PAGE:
# Stupid Geophysics Question of the Week: Why are underground parking garages hot?

Here’s a simple-minded geophysics question, appropriate for the 95-degree heat that we’re experiencing in Boston right now: Why are underground parking garages hot?

At a friend’s house and they don’t have air conditioning? Go to the basement where it will be cool.

Have a collection of fine wine from Costco that you want to keep cool? Dig a cave and park the bottles there so that they will stay at a constant temperature somewhere near the average temperature at the surface of the Earth (pilots are taught about the standard atmosphere that is 15C at the surface, about 59 Fahrenheit).

Go into a parking garage underneath an office tower or apartment block and it will be hot and stuffy, oftentimes even hotter than the surface shade temperature. How is this possible?

Here are some possible explanations, but I can’t figure out which, if any, is correct.

• The parking garage is mostly air, which has low thermal mass, with relatively small patches of contact with the cool adjacent (high thermal mass) ground. The air-to-ground-contact ratio is much higher in a parking garage than in a natural cave or a purpose-built wine cave.
• Much of the thermal mass in the garage consists of cars, which have recently driven in from the hot surface and are therefore hot.
• The parking garage has high capacity exhaust fans so that people don’t die from CO poisoning. Therefore hot air is being sucked into the cave to replace the dirty air that is blown out.
• The parking garage has some doors that are typically open to the surface (this one does not seem significant to me since hot air rises).
• The cars generate a lot of waste heat as they drive around within the garage.

What do folks think? Why isn’t going down into an urban parking garage a pleasantly cool experience, like going into a natural cave?

#### 17 thoughts on “Stupid Geophysics Question of the Week: Why are underground parking garages hot?”

1. David says:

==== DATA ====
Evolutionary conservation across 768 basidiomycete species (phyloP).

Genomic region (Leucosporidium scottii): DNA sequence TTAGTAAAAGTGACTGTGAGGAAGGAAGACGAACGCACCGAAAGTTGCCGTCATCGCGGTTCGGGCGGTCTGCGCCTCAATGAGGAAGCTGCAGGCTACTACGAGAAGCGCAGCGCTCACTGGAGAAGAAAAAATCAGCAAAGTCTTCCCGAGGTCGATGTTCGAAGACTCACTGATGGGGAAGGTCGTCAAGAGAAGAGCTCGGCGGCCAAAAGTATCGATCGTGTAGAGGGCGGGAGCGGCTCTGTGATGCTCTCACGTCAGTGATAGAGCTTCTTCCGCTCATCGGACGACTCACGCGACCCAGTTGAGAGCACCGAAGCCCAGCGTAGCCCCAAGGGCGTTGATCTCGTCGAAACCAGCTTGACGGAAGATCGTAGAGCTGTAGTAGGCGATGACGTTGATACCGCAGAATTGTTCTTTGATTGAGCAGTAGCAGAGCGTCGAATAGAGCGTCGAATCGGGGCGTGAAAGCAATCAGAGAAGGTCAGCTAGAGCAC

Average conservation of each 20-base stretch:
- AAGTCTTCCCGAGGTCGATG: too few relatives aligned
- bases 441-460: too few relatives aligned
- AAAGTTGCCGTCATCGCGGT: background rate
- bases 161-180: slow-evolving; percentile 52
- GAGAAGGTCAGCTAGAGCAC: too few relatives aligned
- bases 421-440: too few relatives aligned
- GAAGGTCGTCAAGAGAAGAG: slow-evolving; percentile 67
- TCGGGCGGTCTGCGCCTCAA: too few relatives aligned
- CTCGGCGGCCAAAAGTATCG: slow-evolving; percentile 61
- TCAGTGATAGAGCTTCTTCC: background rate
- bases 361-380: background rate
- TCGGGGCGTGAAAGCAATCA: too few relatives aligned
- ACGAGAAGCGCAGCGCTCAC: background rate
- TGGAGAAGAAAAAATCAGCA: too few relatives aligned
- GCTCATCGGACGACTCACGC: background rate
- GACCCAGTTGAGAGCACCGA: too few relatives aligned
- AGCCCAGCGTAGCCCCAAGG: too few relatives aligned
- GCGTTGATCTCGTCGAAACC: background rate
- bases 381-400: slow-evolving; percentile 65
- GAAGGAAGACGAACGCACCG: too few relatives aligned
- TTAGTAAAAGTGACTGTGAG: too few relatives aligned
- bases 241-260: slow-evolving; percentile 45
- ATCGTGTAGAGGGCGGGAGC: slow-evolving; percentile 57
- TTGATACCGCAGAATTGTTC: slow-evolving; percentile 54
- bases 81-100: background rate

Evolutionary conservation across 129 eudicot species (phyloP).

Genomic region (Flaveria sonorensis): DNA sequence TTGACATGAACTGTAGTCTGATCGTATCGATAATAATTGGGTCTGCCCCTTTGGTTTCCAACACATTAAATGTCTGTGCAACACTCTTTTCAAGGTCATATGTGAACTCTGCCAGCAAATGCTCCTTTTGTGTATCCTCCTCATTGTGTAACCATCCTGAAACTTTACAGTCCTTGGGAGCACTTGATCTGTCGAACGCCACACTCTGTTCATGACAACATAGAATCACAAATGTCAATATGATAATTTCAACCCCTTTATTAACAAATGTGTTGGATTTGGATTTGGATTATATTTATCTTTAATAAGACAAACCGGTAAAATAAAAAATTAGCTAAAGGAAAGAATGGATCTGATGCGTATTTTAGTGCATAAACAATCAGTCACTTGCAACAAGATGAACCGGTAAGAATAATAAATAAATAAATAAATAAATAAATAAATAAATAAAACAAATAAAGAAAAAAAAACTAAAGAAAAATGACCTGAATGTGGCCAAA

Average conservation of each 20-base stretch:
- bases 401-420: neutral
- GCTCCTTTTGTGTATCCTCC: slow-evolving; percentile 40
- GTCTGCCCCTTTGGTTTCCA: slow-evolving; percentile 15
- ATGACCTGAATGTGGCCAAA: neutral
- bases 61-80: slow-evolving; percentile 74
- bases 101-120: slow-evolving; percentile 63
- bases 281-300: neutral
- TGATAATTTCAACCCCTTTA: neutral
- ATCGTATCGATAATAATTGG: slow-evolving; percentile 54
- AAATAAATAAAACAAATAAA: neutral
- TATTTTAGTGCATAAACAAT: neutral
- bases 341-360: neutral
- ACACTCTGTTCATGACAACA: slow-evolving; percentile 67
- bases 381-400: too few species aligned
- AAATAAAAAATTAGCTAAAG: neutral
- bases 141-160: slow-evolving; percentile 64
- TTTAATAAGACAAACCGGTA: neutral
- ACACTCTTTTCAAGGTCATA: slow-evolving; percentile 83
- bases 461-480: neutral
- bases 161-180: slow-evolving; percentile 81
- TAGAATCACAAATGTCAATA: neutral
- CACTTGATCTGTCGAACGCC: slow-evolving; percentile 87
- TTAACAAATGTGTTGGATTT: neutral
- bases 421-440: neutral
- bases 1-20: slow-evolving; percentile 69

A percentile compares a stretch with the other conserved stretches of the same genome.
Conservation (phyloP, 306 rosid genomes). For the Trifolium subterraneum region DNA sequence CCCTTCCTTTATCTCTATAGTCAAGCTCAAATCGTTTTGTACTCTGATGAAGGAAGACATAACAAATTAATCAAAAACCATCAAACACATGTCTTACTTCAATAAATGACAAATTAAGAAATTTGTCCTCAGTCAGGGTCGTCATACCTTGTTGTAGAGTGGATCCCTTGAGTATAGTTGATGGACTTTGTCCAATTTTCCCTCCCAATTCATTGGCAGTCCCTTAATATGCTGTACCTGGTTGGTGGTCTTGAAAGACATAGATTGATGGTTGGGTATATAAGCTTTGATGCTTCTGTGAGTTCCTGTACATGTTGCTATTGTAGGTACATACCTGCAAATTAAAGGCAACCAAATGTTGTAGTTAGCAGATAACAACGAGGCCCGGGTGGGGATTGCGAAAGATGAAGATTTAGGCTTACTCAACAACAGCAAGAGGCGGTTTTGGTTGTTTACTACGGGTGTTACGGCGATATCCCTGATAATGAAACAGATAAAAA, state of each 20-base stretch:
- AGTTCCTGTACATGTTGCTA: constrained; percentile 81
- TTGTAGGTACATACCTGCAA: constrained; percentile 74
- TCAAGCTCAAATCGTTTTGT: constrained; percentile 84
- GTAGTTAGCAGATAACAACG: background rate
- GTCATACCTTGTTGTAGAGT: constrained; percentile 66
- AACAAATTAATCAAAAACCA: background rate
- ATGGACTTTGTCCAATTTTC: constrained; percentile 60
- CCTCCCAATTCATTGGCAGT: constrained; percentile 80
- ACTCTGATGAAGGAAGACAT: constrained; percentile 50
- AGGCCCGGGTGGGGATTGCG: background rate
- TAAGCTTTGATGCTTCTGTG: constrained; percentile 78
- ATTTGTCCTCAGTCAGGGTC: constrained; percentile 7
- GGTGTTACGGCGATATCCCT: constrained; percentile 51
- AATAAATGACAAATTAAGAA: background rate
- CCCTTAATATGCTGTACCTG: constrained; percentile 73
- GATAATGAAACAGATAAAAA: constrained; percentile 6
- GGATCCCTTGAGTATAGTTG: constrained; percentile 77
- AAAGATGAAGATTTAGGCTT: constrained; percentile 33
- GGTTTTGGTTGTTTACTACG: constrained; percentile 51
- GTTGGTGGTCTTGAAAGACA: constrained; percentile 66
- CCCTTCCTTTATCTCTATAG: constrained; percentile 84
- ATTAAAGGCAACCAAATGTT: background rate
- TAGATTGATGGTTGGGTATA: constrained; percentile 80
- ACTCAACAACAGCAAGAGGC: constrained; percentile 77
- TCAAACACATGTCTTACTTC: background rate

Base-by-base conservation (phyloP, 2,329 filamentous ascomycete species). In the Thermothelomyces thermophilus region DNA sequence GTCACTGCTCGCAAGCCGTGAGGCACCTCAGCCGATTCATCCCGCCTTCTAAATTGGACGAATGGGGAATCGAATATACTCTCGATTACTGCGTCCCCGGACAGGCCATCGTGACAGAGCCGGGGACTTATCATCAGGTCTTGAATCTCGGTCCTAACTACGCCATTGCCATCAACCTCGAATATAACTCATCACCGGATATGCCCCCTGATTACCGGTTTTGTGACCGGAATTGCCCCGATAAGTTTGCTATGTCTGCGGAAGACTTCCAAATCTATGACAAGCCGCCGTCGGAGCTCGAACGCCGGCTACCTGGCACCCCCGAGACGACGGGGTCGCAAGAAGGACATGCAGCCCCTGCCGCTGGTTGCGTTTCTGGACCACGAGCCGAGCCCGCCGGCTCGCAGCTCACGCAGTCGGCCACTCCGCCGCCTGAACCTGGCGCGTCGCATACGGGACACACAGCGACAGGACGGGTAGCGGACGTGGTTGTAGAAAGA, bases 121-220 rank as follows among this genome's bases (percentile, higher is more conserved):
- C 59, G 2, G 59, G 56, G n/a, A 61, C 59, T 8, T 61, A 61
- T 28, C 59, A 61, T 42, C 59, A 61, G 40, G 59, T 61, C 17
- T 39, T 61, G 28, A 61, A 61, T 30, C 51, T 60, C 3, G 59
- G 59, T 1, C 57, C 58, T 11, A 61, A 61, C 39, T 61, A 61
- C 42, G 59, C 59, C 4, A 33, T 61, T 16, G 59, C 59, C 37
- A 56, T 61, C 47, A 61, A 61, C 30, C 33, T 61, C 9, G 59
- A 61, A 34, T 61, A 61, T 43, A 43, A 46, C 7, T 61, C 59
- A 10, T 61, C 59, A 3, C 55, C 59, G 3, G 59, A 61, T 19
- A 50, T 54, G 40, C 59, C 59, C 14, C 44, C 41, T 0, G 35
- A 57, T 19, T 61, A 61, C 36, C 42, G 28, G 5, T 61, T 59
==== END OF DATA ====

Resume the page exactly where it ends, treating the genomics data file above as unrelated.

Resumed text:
C and E, with a bit of B. Might help if the fans were run at night, I’m guessing they only run when cars are moving around in the garage.

2. Peter says:

C. If you could measure the temperature of the concrete, it would be quite a bit lower, as expected. Your skin perceives the psychometric temperature, ie temperature and humidity combined.

3. J G says:

It’s very definitely waste heat from the cars.

Typical car engine runs just under boiling – 80 C differential from ‘room temperature’.

The hot sections of most cars will weigh about 250kg, specific heat of steel is 0.49 j/g per degree K

Meaning each car brings about 6000kj of waste heat into the garage, plus another 100kj+ for each second they run in the confines of the garage.

Air has a specific heat of roughly 1 j/g per degree K, and a kilogram of air takes up nearly a cubic meter. So a car can heat 200 cubic meters (a cube roughly 6m) of air quite uncomfortably warm, which is much larger than the area the car occupies.

This is just back-of-the-envelope math, but air has extremely low specific heat by volume, so it’s very easy for a hot engine to heat up a nonsensically large space.

4. I’m thinking the concrete that makes up the garage and exposed to the heat at it’s top is sinking the heat into the garage where it builds up. With maybe some other mentioned factors thrown in.

5. Rick Bryan says:

The garage under the Cambridge Galleria mall has a bunch of air-conditioner compressor/radiator units relocating the heat from whatever office and retail space they are cooling.

6. Terry M says:

A number of buildings seem to have the outdoor (hot) side of the A/C in the garage. This makes the A/C expensive, but keeps the garage warm (or at least above freezing) in winter, which avoids salting/ other de-icing, which presumably is a lot more expensive. Maybe especially so here (on the west coast) where summers are relatively cool, and freezing temperatures skulk obnoxiously around the point where ice forms but stays wet and therefore slick.

7. Terry M says:

Post-script … maybe not A/C, but refrigeration (in commercial / mixed use buildings with grocery stores)… so maybe the summer premium isn’t as high, since the temperature differential is higher to begin with. Also, maybe, there’s a rebate to the grocery tenant for providing heat to the underground in winter…?

8. Dude says:

>>Much of the thermal mass in the garage consists of cars, which have recently driven in from the hot surface and are therefore hot.